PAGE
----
Pass-books are collected from customers at the end of each month in order to be written up and balanced on the last day of the month. The work is usually done on the evening of the last day of the month, when the entire staff, with the exception of the teller, assists with the work in order that the pass-books may be ready for the customers the following morning. Altho the teller takes no part in writing up and balancing customers' pass-books, he may assist in comparing the checks with the entries in the hooks after they are balanced. The manager or accountant, provided the latter does not also act as teller or ledger-keeper, afterward compares the balances in the passbooks with the corresponding balances in the ledger, attesting the comparison by placing his initials opposite the balance in the ledger, and against the balance carried forward in the pass-book.

13. Customers' Certification Of Accounts

Each balanced pass-book when delivered to a customer should be accompanied by a certificate (Figure 35), stating the amount of the balance and the number of checks returned. The checks may be returned at the same time if the customer or his attorney is prepared to compare these with the pass-book and sign the certificate at the bank counter; otherwise the certificate should be signed and returned to the bank before the checks are surrendered.

The................................... Bank. .........................191...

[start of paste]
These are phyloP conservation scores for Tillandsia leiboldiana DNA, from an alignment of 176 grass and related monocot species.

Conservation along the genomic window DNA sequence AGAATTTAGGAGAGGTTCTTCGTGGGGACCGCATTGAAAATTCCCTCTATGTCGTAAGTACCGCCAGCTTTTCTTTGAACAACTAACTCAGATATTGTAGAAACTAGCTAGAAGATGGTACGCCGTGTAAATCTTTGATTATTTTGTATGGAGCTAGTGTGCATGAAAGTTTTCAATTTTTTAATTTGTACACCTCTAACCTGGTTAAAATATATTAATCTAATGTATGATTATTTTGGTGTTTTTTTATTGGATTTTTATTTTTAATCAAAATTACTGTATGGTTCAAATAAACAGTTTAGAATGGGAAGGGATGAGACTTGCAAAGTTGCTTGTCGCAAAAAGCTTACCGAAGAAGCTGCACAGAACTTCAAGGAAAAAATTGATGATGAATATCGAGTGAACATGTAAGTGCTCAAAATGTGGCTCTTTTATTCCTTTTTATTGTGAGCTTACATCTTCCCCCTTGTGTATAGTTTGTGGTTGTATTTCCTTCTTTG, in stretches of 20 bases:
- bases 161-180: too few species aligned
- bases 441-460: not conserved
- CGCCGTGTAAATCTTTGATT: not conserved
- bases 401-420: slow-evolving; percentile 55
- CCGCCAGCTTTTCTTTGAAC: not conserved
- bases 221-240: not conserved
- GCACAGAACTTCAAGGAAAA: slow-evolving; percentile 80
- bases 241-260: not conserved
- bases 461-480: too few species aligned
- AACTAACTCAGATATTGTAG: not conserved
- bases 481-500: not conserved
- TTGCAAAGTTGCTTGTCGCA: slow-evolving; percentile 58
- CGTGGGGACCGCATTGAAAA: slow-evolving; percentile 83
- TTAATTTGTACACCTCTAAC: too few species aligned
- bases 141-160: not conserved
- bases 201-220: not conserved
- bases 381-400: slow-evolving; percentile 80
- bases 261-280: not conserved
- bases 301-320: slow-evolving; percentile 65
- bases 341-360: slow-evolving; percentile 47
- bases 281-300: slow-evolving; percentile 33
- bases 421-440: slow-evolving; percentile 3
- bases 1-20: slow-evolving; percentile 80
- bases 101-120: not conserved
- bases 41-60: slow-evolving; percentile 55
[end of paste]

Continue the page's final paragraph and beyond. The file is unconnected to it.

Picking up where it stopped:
The undersigned hereby agrees with the..........................

Bank that at the close of business on the......................day of........................the balance of the accounts and dealings between the undersigned and the Bank is the sum of................

Dollars in favor of the




And in consideration of the account of the undersigned as a customer of the Bank being not now closed, and subject to the correction of clerical errors (if any), the Bank is hereby released from all claims by the undersigned in connection with the charges or credits in said accounts and dealings up to said day.

The undersigned hereby acknowledges receipt of the checks charged in said accounts.

N.B. - This receipt must be signed by the Customer or his Attorney.

FtgURe 35 Pass Book Certificate

In the case of out-of-town customers, receipts (Figure 36) should be obtained before the checks are surrendered. It may be necessary to make exceptions in special cases, when vouchers should be carefullly


RECEIVED from The.........................Bank pass-book and...................................checks and vouchers for amounts charged to my/our account in the books of the said Bank during the month of ..........................last.

Figure 36

Insert the number of checks in words - not figures.

compared with the pass-book or copy of the customer's account by a second officer before being mailed, so that in event of a loss in transit or of a dispute with a customer, the bank may be able to prove that the vouchers were dispatched. In every case in which checks are sent out before the receipt is obtained they should be sent by registered mail. After being signed the certificates should be checked with the ledger by the manager or accountant, who should place his initials and the number of the vouchers opposite each balance in the ledger.

As this certificate is equivalent to an adjustment of the account between the bank and its customer, it is very important that as few balances as possible remain uncertified.